The training also changed Reham’s life. “I learned how to operate a sewing machine in twenty-five days,” she says, proudly, “I became more and more interested in sewing and decided to participate in more workshops at my own expense to develop my skills.” Reham's business plan was selected and sponsored under the UNESCO Technical and Vocational Education and Training (TVET) Programme for Lebanese and Syrian Vulnerable Youth affected by the Syrian Crisis in Lebanon, which is implemented by the Safadi Foundation. She is currently running a small studio in her community, sewing, tailoring, and recycling old items into new fashionable garments. “New clothes are usually not affordable in my neighbourhood, so there is a huge demand for sewing and recycling,” Reham continues with a big smile, “It is challenging but very delightful work.” Her daughters also endorse her endeavour. “When my daughter saw me sewing, she asked me to make her some clothes. So, I did. She loved them.” Reham and Ismail are not walking alone on the winding path of career development. To facilitate the smooth transition of TVET graduates into the labour market, UNESCO and the Safadi Foundation provide additional support on job placement for the trainees. “We are regularly contacting local companies to seek suitable job opportunities for our graduates,” Miray and Khaled - the project officers of the Safadi Foundation - explain, “We also encourage our students to start their own small business after the training. We either provide practical kits and tools for their work, or grant a seed fund for selected start-up proposals. Reham’s business proposal was great. We sponsored her the sewing machine to start a studio.”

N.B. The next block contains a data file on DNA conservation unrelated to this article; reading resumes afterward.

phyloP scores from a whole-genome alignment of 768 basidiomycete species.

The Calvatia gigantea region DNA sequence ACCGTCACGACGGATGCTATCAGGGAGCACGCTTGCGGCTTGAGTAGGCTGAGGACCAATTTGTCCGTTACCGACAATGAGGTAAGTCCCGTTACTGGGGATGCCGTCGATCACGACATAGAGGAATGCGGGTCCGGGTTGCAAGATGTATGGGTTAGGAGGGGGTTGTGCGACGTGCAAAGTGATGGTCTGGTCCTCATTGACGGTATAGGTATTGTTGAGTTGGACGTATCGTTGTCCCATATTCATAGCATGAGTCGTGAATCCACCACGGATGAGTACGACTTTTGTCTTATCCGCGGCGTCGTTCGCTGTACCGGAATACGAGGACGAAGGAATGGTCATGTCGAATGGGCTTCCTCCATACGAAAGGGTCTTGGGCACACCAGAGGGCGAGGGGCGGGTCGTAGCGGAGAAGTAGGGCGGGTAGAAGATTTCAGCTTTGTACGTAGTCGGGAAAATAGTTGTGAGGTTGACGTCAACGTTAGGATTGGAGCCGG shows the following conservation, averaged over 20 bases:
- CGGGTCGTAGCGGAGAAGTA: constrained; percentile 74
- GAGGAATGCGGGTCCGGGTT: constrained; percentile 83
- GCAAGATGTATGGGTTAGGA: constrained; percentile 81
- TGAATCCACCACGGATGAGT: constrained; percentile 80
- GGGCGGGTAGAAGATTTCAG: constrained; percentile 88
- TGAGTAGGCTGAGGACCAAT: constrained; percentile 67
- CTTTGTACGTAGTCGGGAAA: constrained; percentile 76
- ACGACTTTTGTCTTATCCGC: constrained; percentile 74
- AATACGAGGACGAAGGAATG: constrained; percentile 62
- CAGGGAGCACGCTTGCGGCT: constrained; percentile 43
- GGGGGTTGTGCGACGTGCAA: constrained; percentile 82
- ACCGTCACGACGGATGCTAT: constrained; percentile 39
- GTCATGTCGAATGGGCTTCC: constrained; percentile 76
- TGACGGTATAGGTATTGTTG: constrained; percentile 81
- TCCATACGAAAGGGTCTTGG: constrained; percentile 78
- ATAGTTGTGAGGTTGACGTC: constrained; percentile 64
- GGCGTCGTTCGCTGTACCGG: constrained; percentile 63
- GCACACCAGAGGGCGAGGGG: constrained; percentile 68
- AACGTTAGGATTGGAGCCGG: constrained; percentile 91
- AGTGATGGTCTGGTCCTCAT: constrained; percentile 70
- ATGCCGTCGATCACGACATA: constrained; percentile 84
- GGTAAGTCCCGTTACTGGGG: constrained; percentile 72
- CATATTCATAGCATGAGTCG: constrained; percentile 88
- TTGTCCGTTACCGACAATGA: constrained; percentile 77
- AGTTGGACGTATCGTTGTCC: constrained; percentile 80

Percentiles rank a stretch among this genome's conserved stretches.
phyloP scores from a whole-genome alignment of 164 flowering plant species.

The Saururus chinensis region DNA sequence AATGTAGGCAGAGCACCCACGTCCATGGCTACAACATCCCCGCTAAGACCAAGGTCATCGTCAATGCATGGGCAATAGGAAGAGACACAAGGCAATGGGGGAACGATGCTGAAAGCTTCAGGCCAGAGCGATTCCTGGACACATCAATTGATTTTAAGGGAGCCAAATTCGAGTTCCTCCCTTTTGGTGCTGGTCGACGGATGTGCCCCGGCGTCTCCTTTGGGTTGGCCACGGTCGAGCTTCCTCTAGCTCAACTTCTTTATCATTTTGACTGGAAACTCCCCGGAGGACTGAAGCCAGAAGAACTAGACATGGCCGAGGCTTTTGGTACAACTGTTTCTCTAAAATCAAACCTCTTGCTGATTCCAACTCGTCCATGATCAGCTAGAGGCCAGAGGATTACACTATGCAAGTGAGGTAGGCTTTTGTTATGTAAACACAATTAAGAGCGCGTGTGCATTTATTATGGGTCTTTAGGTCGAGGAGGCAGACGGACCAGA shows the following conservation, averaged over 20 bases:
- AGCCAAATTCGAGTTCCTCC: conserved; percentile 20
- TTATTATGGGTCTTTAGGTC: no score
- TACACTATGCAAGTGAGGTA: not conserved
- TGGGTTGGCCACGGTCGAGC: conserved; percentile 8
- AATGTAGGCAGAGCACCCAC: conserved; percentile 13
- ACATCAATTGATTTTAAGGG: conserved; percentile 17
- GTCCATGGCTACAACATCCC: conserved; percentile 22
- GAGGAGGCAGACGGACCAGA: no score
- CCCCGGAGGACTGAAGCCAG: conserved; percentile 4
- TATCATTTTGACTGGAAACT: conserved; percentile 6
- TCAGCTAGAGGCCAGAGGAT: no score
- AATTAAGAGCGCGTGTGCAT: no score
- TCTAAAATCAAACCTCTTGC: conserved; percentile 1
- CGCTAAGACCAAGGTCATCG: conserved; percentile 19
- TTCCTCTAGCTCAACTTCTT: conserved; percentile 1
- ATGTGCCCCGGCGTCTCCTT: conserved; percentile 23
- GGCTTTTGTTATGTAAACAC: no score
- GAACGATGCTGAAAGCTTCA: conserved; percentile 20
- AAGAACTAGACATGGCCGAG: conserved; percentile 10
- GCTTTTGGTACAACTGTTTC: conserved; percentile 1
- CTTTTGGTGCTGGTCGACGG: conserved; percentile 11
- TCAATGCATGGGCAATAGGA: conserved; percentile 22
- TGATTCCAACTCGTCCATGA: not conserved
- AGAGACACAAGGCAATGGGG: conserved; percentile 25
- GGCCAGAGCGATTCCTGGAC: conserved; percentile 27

We have seen the power of education on Reham and Ismail through the confidence in their words and the hope in their eyes. “I like drawing and wanted to be an architect. If opportunities arise, I will be brave and confident enough to seize them,” Ismail tells us about his dream. Reham also recounts her future plan, “I would like to expand my business, for sure, when the overall situation gets better.”

Youth unemployment remains prominent in Lebanon, and according to the World Bank, the youth unemployment rate has hovered above 17% for a decade[1]. Empowering youth with technical skills and knowledge not only helps them to find a job, more importantly, it encourages the young generation to live and grow independently. As Reham mentions, “it is very important to be independent and self-sufficient.” This is also the message she wants to convey to all girls and boys going through a difficult situation, “We have to study, learn and stand on our own feet.”

Education is a lifelong journey, and TVET plays a unique role in any country’s social-economic fabric, especially for youth and young adults. Recognizing that youth with any form of TVET training have a better opportunity of finding decent work and earning a living independently, UNESCO leads the way towards youth empowerment.

Reham and Ismail are both graduates of the UNESCO Technical and Vocational Education and Training (TVET) Programme for Lebanese and Syrian Vulnerable Youth affected by the Syrian Crisis in Lebanon. The project is funded by the Norwegian Ministry of Foreign Affairs and implemented by the Safadi Foundation.